THE FINANCIAL MEDIA
is so promiscuous in its use of negative language to describe the stock market when prices go down. Stocks "slid," "plummeted" or even "collapsed." You hear it all the time, even when nothing really happened.
So what words are left to describe a really big down day like Thursday? How about, "Stocks became a better bargain than ever!"
Isn't it true? Isn't it all a matter of perspective? If you already had all your money in stocks, then of course you're sorry to see prices fall especially after a day like Thursday.
But if you have cash in your pocket and you'd like to buy stocks for the long run, or add to an existing portfolio, then Thursday was a home run. Your world just got a lot sweeter.
Same thing with home prices. If you're looking to buy, the so-called collapse of the so-called housing bubble is great news. Your dream home just went on sale! Attention all you Kmart shoppers.
Then again, all of this depends on an important assumption: You have to believe that the decline in prices is temporary. You have to believe that it doesn't reflect some kind of horrible permanent change in the economic environment.
For example, the stock-market crash of 1929 turned out to be no bargain. If you'd bought stocks at the end of that disastrous October, you would've had to endure terrible declines in value during the Great Depression, not making a sustainable profit on your investment until 1943, according to data from Ibbotson Associates.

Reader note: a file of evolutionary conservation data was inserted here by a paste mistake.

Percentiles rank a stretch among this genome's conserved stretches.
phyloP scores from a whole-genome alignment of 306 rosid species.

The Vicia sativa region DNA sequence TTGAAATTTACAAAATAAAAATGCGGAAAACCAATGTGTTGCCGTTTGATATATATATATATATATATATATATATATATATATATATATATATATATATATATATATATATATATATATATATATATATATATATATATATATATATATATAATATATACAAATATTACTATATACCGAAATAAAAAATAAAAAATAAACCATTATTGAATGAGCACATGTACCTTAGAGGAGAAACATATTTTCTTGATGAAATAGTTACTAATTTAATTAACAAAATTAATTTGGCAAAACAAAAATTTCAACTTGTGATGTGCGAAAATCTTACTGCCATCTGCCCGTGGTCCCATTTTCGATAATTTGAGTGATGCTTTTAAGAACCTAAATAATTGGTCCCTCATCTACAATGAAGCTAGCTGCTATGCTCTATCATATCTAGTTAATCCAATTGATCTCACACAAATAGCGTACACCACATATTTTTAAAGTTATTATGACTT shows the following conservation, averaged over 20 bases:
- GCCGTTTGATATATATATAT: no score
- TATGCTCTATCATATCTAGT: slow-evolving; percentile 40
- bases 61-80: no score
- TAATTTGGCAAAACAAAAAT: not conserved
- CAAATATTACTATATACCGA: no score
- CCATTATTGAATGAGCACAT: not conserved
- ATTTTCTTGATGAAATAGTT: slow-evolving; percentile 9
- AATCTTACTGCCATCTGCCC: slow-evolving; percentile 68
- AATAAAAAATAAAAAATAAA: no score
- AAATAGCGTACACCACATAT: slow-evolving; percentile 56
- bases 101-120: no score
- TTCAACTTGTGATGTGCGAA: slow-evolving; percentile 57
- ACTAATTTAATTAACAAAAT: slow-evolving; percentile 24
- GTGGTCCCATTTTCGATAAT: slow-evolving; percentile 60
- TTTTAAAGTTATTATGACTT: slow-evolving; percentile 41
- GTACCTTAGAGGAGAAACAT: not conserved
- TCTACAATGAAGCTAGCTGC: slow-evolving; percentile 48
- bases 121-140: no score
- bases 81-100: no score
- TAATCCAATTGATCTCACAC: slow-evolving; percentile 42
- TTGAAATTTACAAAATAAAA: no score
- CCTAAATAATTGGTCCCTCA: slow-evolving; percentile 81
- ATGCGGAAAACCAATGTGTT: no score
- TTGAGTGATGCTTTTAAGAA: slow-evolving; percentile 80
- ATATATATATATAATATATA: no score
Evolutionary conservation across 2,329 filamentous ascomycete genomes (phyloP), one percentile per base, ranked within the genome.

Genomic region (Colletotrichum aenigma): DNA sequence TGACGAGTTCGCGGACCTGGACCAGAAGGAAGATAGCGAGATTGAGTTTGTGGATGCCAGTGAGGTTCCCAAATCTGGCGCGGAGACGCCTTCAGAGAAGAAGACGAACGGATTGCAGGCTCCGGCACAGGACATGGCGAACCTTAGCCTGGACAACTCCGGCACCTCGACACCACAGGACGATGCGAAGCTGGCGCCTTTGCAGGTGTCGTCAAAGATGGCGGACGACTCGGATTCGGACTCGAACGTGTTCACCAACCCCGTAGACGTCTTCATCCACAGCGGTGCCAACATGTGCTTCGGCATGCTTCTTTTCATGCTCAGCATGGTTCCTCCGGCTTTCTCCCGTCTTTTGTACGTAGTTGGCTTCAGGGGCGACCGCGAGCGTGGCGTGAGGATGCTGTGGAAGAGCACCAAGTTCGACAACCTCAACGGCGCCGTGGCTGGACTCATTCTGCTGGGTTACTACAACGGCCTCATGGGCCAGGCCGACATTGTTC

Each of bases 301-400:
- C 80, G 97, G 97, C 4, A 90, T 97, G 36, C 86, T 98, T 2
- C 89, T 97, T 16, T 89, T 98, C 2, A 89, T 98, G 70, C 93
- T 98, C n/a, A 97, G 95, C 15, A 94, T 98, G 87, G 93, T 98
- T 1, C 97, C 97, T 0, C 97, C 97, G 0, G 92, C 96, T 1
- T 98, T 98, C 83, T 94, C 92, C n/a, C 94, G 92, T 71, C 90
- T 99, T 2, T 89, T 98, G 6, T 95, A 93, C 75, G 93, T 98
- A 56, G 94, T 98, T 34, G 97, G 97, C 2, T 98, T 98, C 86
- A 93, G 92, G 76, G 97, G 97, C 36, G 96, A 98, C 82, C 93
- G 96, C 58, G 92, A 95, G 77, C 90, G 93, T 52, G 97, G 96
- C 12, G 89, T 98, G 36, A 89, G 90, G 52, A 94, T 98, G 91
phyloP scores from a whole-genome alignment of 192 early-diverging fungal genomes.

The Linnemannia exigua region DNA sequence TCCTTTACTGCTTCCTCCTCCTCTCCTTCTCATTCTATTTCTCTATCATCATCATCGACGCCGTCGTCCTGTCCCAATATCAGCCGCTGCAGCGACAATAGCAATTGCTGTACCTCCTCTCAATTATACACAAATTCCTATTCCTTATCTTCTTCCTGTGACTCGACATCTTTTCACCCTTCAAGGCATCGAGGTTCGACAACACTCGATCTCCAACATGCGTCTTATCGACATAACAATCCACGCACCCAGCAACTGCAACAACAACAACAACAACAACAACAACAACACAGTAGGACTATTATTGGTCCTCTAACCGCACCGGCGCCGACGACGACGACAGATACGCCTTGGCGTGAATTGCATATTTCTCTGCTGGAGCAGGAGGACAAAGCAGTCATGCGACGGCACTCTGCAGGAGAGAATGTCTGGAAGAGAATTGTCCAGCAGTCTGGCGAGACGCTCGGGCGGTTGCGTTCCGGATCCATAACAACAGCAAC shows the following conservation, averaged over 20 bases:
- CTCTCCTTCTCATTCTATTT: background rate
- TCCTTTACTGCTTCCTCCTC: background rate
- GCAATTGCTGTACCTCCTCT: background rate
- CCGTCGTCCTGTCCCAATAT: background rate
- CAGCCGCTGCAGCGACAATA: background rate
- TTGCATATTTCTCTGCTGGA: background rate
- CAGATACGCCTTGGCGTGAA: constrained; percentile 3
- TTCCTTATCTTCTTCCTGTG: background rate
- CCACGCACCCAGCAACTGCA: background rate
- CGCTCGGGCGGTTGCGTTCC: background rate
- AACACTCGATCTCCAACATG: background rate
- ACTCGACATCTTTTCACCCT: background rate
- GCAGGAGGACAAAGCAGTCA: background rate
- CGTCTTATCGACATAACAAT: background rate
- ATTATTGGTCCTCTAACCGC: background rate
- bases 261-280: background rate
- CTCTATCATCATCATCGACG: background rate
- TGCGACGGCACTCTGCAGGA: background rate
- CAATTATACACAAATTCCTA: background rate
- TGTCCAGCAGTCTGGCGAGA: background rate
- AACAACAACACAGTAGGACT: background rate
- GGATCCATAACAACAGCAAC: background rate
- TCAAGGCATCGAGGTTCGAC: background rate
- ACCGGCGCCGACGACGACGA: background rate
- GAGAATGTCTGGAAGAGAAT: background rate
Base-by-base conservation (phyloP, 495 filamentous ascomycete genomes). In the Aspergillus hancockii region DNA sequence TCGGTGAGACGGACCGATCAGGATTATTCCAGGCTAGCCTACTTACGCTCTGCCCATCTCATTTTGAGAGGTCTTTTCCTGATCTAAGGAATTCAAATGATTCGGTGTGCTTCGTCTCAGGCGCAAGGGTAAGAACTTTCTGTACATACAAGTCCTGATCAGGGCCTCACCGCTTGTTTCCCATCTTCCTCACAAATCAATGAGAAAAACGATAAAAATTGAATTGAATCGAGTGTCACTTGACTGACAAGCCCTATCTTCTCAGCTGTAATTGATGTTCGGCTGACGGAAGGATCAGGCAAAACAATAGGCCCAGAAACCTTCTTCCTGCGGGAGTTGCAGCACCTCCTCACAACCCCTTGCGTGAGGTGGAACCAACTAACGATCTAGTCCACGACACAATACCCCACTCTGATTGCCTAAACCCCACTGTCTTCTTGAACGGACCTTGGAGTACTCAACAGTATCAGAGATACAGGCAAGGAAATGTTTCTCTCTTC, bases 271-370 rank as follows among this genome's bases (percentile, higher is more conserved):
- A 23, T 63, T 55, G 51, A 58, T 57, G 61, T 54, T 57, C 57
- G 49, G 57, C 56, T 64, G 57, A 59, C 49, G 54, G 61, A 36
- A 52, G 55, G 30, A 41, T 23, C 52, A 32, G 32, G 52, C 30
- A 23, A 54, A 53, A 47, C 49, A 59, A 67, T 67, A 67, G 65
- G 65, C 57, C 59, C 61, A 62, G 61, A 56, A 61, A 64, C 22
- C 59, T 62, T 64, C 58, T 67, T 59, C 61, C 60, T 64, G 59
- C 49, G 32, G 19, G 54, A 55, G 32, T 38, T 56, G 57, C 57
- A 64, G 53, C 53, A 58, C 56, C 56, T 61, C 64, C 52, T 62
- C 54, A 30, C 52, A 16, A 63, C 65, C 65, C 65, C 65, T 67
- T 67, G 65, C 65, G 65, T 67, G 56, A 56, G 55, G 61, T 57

But the stock-market crash of October 1987 was a very different story. The market decline then was far worse and much scarier than the one that ushered in the Depression more than half a century earlier. And, it turned out, much more of a bargain. Had you bought stocks at that month's end, you would've shown a profit after just three months.
So don't be afraid just because you see stocks slide, plummet or collapse. Not even if you see them get nuked, trash-compacted, reamed, steamed or dry-cleaned.
Don't just look at prices, and for heaven's sake don't let yourself be stampeded by the overheated language of the media. Ask yourself as objectively as possible, "Why?"
If the answer to that question is that the world really is getting a lot worse, then step aside as a buyer or consider selling before things really do get worse. But I've learned that usually the world isn't getting anywhere near as worse as the stench of panic in the air would make you believe.
Remember, even if the world is getting worse, you'd still want to be a buyer of stocks provided that their prices fell enough to more than compensate for the deteriorating backdrop.
I'm sure I'll get plenty of emails accusing me of being a perma-bull. Especially from perma-bears who've been so terribly wrong for so terribly long. A day like Thursday is a great relief for these people, who can myopically convince themselves they've been right all along.
But I'm no perma-bull. I have no stake in stocks being up or down, per se. I just want to call it right. And I never want to forget one fundamental truth about investing: No matter what, stocks always have a positive expected return.